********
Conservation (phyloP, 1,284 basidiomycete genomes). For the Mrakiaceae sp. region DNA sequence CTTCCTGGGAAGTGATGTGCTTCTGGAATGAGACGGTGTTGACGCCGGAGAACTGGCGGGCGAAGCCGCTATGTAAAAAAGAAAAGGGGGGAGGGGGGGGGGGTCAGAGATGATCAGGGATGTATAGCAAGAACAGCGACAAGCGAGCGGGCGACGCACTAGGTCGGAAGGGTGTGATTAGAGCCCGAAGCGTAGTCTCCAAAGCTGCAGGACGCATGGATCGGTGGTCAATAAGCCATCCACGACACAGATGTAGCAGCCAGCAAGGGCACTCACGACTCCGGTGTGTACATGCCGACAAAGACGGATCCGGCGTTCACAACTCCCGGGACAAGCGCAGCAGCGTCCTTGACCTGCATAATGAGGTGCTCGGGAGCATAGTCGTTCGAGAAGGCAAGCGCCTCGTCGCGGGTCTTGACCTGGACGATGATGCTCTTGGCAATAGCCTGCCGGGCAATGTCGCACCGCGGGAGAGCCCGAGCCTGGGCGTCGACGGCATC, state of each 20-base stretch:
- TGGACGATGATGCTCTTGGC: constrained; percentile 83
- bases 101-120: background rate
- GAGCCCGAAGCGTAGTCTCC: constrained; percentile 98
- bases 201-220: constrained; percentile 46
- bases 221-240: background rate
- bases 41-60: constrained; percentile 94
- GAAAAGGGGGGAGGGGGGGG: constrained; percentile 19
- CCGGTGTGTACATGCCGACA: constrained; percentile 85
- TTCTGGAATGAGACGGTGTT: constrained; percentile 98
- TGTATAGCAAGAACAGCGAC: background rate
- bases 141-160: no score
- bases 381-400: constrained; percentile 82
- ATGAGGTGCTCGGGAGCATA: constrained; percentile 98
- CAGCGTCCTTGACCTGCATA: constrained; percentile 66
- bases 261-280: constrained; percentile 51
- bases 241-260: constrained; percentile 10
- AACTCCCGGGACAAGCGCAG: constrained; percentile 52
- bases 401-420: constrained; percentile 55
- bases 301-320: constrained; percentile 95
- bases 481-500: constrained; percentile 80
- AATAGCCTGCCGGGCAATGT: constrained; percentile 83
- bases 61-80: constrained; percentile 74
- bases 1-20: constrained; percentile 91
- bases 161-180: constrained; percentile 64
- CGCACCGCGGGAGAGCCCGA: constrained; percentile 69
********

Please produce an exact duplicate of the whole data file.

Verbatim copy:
Conservation (phyloP, 1,284 basidiomycete genomes). For the Mrakiaceae sp. region DNA sequence CTTCCTGGGAAGTGATGTGCTTCTGGAATGAGACGGTGTTGACGCCGGAGAACTGGCGGGCGAAGCCGCTATGTAAAAAAGAAAAGGGGGGAGGGGGGGGGGGTCAGAGATGATCAGGGATGTATAGCAAGAACAGCGACAAGCGAGCGGGCGACGCACTAGGTCGGAAGGGTGTGATTAGAGCCCGAAGCGTAGTCTCCAAAGCTGCAGGACGCATGGATCGGTGGTCAATAAGCCATCCACGACACAGATGTAGCAGCCAGCAAGGGCACTCACGACTCCGGTGTGTACATGCCGACAAAGACGGATCCGGCGTTCACAACTCCCGGGACAAGCGCAGCAGCGTCCTTGACCTGCATAATGAGGTGCTCGGGAGCATAGTCGTTCGAGAAGGCAAGCGCCTCGTCGCGGGTCTTGACCTGGACGATGATGCTCTTGGCAATAGCCTGCCGGGCAATGTCGCACCGCGGGAGAGCCCGAGCCTGGGCGTCGACGGCATC, state of each 20-base stretch:
- TGGACGATGATGCTCTTGGC: constrained; percentile 83
- bases 101-120: background rate
- GAGCCCGAAGCGTAGTCTCC: constrained; percentile 98
- bases 201-220: constrained; percentile 46
- bases 221-240: background rate
- bases 41-60: constrained; percentile 94
- GAAAAGGGGGGAGGGGGGGG: constrained; percentile 19
- CCGGTGTGTACATGCCGACA: constrained; percentile 85
- TTCTGGAATGAGACGGTGTT: constrained; percentile 98
- TGTATAGCAAGAACAGCGAC: background rate
- bases 141-160: no score
- bases 381-400: constrained; percentile 82
- ATGAGGTGCTCGGGAGCATA: constrained; percentile 98
- CAGCGTCCTTGACCTGCATA: constrained; percentile 66
- bases 261-280: constrained; percentile 51
- bases 241-260: constrained; percentile 10
- AACTCCCGGGACAAGCGCAG: constrained; percentile 52
- bases 401-420: constrained; percentile 55
- bases 301-320: constrained; percentile 95
- bases 481-500: constrained; percentile 80
- AATAGCCTGCCGGGCAATGT: constrained; percentile 83
- bases 61-80: constrained; percentile 74
- bases 1-20: constrained; percentile 91
- bases 161-180: constrained; percentile 64
- CGCACCGCGGGAGAGCCCGA: constrained; percentile 69